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By Kenneth Rexroth

I don’t mind the human race.   

I’ve got pretty used to them   

In these past twenty-five years.   

I don’t mind if they sit next   

To me on streetcars, or eat   

In the same restaurants, if   

It’s not at the same table.   

However, I don’t approve   

Of a woman I respect

Dancing with one of them. I’ve   

Tried asking them to my home   

Without success. I shouldn’t   

Care to see my own sister   

Marry one. Even if she

Loved him, think of the children.   

Their art is interesting,   

But certainly barbarous.   

I’m sure, if given a chance,   

They’d kill us all in our beds.   

And you must admit, they smell.


Kenneth Rexroth, “Discrimination” from The Collected Shorter Poems. Copyright © 1966 by Kenneth Rexroth. Reprinted with the permission of New Directions Publishing Corporation, www.wwnorton.com/nd/welcome.htm.

Source: The Collected Shorter Poems (1966)

  • Arts & Sciences
  • Social Commentaries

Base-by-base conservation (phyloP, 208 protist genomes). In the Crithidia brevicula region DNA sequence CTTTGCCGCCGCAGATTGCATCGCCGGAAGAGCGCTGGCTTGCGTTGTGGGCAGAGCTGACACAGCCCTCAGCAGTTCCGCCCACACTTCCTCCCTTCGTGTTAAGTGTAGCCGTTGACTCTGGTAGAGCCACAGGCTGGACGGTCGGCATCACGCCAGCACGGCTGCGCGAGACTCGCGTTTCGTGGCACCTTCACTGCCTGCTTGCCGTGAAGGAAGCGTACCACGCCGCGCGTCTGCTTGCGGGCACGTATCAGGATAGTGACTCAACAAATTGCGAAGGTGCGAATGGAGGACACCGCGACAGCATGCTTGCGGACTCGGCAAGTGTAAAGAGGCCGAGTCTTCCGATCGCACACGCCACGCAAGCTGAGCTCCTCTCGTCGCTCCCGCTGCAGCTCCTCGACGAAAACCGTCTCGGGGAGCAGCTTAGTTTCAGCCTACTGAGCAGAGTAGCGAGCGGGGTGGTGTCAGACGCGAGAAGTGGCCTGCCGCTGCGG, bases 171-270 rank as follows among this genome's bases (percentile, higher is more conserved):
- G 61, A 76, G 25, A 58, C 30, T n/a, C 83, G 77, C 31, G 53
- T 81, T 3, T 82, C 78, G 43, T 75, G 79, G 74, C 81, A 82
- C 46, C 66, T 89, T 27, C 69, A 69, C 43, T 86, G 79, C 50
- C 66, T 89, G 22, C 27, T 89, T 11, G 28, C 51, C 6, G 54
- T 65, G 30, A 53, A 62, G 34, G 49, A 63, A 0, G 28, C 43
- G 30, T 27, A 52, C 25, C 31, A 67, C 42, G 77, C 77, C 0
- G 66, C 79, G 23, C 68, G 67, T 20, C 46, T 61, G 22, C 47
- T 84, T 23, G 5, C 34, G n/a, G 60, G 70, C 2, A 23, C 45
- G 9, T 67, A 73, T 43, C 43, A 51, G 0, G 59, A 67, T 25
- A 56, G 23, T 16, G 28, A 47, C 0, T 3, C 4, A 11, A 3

Poet Bio

Kenneth Rexroth
Kenneth Rexroth was born in South Bend, Indiana and frequently moved around the Midwest during his childhood. He led a tumultuous life that included being orphaned at 14, constant traveling both in the US and abroad, intense political activism, and four marriages. Largely self-educated, he is one of the most well-read poets of the twentieth century. His poems, which influenced Beat writers such as Allen Ginsberg and Lawrence Ferlinghetti, reflect this tremendous reading, and emphasize ecology, sexuality, and mysticism. In his poem “Discrimination,” Rexroth shows a more political side as he cleverly mocks racial stereotypes.

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